|Hopefully, the organisers of the Turin International Book Fair will not cave in to Tarik Ramadan's demand. Posted by Bennauro at Israele senza se e senza ma (Israel without ifs or buts):|
"The Union of Arab Writers has written a letter of protest at the designation of Israel as a guest of honour for the next edition of the Turin International Book Fair, Italian daily Corriere della Sera reports. The letter slams Israel's invitation to the event, timed to mark the 60th anniversary of the Jewish state.
Yesterday the imperious voice of the self-styled Swiss intellectual, Tariq Ramadan, Hassan al-Banna's grandson, has called for the boycott of the Book Fair. "Whoever has a clear conscience should boycott the Fair and with it whatever comes from Israel" said the islamic reformer, "one of the world’s top 100 intellectuals," as Prospect magazine calls him (ADNKronos).
I would rather agree with writer Paul Berman who, in a much-discussed article in the New Republic last year (June 4), entitled "Who’s afraid of Tariq Ramadan?" accuses Ramadan of being Janus-faced, of presenting himself as a reformer of Islam when he is in fact a die-hard "Islamist".
"A master of Taqqya" I might add.
Barred by the Homeland Security Department in 2004 from entering the United States, where he planned to teach at dhimmified Notre Dame, Mr. Ramadan struggled to look like a "moderate" muslim when, in a televised debate with now French President Nicolas Sarkozy, Ramadan refused to condemn the stoning of women for adultery as prescribed by Islamic law, offering only to institute a temporary moratorium on the practice. Here is the exchange (20 November 2003):
Sarkozy: A moratorium.... Mr. Ramadan, are you serious?
Ramadan: Wait, let me finish.Sarkozy: A moratorium, that is to say, we should, for a while, hold back from stoning women?
Ramadan: No, no, wait.... What does a moratorium mean? A moratorium would mean that we absolutely end the application of all of those penalties, in order to have a true debate. And my position is that if we arrive at a consensus among Muslims, it will necessarily end. But you cannot, you know, when you are in a community.... Today on television, I can please the French people who are watching by saying, "Me, my own position." But my own position doesn't count. What matters is to bring about an evolution in Muslim mentalities, Mr. Sarkozy. It's necessary that you understand....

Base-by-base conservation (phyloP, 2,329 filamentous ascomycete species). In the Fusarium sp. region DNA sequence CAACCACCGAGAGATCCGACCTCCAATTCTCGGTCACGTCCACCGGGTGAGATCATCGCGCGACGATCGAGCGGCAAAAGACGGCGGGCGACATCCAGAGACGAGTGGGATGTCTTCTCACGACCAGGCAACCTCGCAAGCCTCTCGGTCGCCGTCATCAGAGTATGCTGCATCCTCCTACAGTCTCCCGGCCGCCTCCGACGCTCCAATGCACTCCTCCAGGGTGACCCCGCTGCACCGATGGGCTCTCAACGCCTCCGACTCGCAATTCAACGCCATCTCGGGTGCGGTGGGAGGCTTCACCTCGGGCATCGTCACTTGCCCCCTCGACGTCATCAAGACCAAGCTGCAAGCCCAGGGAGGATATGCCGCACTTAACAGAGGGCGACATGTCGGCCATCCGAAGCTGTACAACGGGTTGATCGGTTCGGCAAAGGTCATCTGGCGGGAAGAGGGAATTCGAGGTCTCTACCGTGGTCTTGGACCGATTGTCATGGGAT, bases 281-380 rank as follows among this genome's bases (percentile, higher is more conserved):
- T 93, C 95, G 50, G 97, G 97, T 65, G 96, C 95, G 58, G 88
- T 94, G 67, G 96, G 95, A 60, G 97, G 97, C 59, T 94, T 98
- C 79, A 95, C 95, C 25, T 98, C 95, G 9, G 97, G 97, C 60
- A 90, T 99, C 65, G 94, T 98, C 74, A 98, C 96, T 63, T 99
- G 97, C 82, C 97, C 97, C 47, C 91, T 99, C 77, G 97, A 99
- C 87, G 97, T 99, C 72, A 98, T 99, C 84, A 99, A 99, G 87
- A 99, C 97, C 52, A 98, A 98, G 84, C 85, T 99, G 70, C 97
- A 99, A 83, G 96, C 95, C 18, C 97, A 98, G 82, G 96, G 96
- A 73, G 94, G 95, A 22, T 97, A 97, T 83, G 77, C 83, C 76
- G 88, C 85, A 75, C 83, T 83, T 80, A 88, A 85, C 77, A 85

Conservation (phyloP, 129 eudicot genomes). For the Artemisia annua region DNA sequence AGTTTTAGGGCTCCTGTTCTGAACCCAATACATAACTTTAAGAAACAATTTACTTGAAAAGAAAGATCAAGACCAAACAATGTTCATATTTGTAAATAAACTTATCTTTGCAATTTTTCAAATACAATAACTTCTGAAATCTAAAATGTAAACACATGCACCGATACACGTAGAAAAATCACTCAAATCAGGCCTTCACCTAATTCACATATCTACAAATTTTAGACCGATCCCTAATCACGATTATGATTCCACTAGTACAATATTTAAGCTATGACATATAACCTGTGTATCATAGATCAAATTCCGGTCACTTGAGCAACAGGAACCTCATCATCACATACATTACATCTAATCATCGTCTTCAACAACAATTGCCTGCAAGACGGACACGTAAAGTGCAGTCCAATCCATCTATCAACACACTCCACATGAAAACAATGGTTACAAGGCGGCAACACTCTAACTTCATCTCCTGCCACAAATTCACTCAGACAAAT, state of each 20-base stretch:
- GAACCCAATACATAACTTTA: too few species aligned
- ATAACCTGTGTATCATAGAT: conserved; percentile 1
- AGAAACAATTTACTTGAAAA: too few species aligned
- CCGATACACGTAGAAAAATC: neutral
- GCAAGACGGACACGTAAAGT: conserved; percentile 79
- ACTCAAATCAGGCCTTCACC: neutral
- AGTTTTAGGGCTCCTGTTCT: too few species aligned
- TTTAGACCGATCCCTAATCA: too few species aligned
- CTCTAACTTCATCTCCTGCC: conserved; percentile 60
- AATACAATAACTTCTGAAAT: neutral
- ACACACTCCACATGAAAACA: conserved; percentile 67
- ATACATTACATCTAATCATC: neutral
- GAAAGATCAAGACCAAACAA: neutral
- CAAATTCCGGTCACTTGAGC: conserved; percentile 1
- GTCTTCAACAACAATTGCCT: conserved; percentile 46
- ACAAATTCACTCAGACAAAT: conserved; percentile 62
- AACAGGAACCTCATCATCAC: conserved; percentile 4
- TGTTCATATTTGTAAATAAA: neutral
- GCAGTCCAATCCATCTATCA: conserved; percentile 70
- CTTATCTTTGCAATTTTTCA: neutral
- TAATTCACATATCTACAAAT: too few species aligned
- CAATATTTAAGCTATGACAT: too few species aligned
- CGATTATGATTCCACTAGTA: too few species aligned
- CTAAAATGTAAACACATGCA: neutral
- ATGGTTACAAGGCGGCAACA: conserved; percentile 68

Sarkozy: But, Mr. Ramadan....
Ramadan: Let me finish.
Sarkozy: Just one point. I understand you, but Muslims are human beings who live in 2003 in France, since we are speaking about the French community, and you have just said something particularly incredible, which is that the stoning of women, yes, the stoning is a bit shocking, but we should simply declare a moratorium, and then we are going to think about it in order to decide if it is good.... But that's monstrous--to stone a woman because she is an adulterer! It's necessary to condemn it!
Ramadan: Mr. Sarkozy, listen well to what I am saying. What I say, my own position, is that the law is not applicable--that's clear. But today, I speak to Muslims around the world and I take part, even in the United States, in the Muslim world.... You should have a pedagogical posture that makes people discuss things. You can decide all by yourself to be a progressive in the communities. That's too easy. Today my position is, that is to say, "We should stop."
Sarkozy: Mr. Ramadan, if it is regressive not to want to stone women, I avow that I am a regressive.
Ladies and gentlemen, this man has called for the boycott of Israel at the International Book Fair of Turin..."